TitleImpact of vineyard pesticides on a beneficial arthropod, Typhlodromus pyri (Acari: Phytoseiidae), in laboratory bioassays.
Publication TypeJournal Article
Year of Publication2011
AuthorsGadino, AN, Walton, VM, Dreves, A
JournalJ Econ Entomol
Volume104
Issue3
Pagination970-7
Date Published2011 Jun
ISSN0022-0493
KeywordsAnimals, Female, Fertility, Fungicides, Industrial, Life Cycle Stages, Male, Mites, Mortality, Pest Control, Biological, Toxicity Tests, Vitis
Abstract

Laboratory bioassays were conducted to evaluate the effects of six vineyard pesticides on Typhlodromus pyri Scheuten (Acari: Phytoseiidae), a key predator of the mite Calepitrimerus vitis Nalepa (Acari: Eriophyoidae), in Pacific coastal vineyards. Materials tested were whey powder, 25% boscalid + 13% pyraclostrobin (Pristine), 40% myclobutanil (Rally), micronized sulfur (92% WP), 75% ethylene bisdithiocarbamate (mancozeb; Manzate), and 91.2% paraffinic oil (JMS Stylet), all applied at three concentrations. Pesticide dilutions were directly sprayed onto T. pyri adult females and juveniles, and each treatment was assessed to determine effects on direct mortality and fecundity. Five of the six pesticides tested resulted in < 50% mortality to adult and juvenile T. pyri for all concentrations 7 d after treatment. Paraffinic oil treatments displayed direct mortality > 50% for adult and juvenile assays and resulted in significantly higher mortality. Sublethal effects were more pronounced than acute pesticide toxicity, particularly in juvenile mite bioassays. Significant decreases in fecundity were detected in the sulfur and mancozeb treatments compared with the control in juvenile tests. The relative percentage of fecundity reduction for juvenile mites was highest when applying mancozeb (> 70%), sulfur (> 25%), or myclobutanil (> 20%). Adult mites displayed the greatest reductions in fecundity from applications of paraffinic oil (> 20%) or mancozeb (> 15%) treatments. Boscalid (+ pyraclostrobin) and whey displayed the least effect on fecundity across all bioassays. These results can be used to develop management guidelines in vineyard pest management practices to help conserve and enhance predatory mite populations.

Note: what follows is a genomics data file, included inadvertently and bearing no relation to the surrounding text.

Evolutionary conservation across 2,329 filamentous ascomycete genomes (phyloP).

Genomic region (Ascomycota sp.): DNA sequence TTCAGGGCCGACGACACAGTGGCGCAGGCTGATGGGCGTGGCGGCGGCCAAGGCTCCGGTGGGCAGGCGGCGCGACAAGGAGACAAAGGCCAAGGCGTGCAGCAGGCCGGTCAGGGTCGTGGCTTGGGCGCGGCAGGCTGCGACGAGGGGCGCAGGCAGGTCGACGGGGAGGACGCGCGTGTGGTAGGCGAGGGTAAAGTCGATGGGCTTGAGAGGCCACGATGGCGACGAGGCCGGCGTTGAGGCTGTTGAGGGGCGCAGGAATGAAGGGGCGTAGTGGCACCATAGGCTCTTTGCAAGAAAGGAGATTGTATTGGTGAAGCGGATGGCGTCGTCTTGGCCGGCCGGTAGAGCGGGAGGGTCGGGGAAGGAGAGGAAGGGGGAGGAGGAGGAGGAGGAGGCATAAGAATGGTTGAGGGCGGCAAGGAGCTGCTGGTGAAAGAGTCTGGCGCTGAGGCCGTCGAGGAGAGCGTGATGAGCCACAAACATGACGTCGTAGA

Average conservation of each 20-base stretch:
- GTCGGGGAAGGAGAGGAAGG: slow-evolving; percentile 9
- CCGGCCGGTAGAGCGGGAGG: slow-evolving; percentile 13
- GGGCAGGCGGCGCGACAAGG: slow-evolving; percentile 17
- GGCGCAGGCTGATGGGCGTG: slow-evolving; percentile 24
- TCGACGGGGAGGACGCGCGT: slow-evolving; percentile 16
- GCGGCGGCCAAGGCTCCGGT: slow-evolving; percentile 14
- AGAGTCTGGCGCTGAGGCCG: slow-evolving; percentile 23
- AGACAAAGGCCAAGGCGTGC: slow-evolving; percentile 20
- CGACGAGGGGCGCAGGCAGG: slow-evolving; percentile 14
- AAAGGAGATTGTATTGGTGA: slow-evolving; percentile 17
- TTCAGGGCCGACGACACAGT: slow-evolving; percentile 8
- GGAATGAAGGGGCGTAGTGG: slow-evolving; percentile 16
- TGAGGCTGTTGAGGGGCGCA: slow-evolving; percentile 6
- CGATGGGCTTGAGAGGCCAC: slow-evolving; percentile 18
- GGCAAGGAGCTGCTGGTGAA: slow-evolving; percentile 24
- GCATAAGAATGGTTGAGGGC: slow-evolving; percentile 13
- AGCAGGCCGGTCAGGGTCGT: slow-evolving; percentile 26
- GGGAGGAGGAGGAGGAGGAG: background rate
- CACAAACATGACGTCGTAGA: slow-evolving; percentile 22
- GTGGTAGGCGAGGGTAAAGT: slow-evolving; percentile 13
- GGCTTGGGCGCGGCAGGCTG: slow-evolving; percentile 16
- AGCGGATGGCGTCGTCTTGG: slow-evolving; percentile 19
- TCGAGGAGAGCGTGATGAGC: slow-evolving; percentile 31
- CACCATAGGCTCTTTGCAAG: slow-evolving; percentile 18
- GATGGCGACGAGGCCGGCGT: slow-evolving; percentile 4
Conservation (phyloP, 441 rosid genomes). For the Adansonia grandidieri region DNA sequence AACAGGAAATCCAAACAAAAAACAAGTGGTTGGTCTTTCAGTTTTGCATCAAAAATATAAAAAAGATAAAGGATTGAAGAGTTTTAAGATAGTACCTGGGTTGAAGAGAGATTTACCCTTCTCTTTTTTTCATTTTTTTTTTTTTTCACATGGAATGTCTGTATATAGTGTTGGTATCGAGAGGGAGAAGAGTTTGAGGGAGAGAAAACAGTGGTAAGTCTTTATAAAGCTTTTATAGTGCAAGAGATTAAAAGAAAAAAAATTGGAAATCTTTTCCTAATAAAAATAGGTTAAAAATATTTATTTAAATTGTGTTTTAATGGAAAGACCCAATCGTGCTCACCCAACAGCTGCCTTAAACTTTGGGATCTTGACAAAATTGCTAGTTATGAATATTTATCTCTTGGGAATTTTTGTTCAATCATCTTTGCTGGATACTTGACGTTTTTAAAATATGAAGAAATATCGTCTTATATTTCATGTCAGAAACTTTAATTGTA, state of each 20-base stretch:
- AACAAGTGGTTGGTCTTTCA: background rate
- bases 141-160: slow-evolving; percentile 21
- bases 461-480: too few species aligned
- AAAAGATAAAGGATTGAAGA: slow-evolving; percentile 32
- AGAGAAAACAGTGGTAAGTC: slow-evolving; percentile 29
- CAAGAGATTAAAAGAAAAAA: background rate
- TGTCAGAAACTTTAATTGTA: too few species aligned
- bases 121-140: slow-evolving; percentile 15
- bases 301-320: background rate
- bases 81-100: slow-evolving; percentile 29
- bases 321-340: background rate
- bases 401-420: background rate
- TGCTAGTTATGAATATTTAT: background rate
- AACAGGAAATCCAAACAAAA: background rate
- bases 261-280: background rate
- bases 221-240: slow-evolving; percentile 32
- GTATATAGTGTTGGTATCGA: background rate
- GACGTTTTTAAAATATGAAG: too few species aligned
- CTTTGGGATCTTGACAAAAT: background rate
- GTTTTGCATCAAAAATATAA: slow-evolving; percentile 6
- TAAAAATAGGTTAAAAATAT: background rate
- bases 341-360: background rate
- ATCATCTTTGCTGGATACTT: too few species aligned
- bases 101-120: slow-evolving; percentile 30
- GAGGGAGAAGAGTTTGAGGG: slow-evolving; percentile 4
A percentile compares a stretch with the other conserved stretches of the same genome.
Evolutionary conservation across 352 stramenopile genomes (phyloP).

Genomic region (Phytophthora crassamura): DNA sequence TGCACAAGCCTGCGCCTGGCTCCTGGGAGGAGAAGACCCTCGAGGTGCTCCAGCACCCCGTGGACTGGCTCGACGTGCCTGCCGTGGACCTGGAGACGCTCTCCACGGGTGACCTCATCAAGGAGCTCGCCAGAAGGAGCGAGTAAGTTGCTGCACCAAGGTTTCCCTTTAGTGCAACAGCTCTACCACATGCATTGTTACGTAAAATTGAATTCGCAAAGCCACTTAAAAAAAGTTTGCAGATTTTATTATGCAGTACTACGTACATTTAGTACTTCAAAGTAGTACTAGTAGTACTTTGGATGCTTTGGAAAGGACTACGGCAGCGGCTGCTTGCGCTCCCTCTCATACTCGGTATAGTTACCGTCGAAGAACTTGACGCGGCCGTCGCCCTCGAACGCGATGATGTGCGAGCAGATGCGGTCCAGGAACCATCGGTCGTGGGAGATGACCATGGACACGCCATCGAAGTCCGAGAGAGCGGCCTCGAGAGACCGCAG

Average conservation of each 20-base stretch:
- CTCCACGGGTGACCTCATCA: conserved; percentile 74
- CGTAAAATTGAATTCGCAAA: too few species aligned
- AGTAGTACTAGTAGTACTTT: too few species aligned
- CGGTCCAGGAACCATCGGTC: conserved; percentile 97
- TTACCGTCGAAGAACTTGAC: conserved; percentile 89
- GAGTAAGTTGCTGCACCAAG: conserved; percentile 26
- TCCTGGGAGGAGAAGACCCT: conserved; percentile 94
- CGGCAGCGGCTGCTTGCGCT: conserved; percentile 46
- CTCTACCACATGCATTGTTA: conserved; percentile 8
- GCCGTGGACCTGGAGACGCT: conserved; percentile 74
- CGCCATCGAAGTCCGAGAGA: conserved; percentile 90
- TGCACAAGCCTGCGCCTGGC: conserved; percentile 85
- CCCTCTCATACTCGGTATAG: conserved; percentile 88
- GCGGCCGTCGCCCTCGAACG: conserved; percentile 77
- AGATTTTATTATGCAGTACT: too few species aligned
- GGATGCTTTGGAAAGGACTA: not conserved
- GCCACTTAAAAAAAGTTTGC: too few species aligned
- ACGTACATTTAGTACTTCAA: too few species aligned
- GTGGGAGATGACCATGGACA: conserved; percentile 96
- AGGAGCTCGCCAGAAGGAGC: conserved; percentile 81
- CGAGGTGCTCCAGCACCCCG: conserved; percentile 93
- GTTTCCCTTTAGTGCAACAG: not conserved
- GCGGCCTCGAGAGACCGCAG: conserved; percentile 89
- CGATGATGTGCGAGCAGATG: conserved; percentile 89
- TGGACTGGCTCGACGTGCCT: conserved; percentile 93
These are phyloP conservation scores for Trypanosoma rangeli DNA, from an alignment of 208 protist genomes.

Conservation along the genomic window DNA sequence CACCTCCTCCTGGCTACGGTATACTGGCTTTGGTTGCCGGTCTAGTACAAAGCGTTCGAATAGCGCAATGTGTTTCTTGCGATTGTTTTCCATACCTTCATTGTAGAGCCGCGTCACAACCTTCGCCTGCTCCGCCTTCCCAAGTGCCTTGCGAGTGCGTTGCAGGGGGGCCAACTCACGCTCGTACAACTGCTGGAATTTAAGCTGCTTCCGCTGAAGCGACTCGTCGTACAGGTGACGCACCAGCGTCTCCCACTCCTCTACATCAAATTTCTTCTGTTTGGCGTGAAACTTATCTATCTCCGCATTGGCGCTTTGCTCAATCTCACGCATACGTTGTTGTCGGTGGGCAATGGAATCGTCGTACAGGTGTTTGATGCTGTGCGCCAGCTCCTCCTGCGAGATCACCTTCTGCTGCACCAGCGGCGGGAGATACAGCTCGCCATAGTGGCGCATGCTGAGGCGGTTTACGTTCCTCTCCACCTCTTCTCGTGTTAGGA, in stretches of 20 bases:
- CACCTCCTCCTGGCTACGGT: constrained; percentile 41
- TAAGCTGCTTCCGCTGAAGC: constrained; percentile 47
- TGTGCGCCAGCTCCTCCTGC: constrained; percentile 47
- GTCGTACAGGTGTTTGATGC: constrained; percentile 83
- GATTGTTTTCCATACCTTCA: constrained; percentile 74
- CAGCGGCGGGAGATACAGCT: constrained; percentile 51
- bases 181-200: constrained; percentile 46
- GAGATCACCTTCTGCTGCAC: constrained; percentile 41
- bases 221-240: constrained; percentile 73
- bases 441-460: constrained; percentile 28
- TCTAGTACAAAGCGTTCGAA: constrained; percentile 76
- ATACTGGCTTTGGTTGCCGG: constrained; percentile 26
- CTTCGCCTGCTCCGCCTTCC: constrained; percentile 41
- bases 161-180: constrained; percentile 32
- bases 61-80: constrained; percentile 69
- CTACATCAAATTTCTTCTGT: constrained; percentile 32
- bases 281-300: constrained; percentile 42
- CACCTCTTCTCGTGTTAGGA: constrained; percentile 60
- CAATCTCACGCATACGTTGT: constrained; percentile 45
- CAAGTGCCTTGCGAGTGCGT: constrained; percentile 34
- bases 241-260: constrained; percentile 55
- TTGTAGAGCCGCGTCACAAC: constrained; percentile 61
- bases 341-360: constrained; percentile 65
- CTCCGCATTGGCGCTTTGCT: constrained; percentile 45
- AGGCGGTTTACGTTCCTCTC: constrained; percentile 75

Alternate JournalJ. Econ. Entomol.
PubMed ID21735918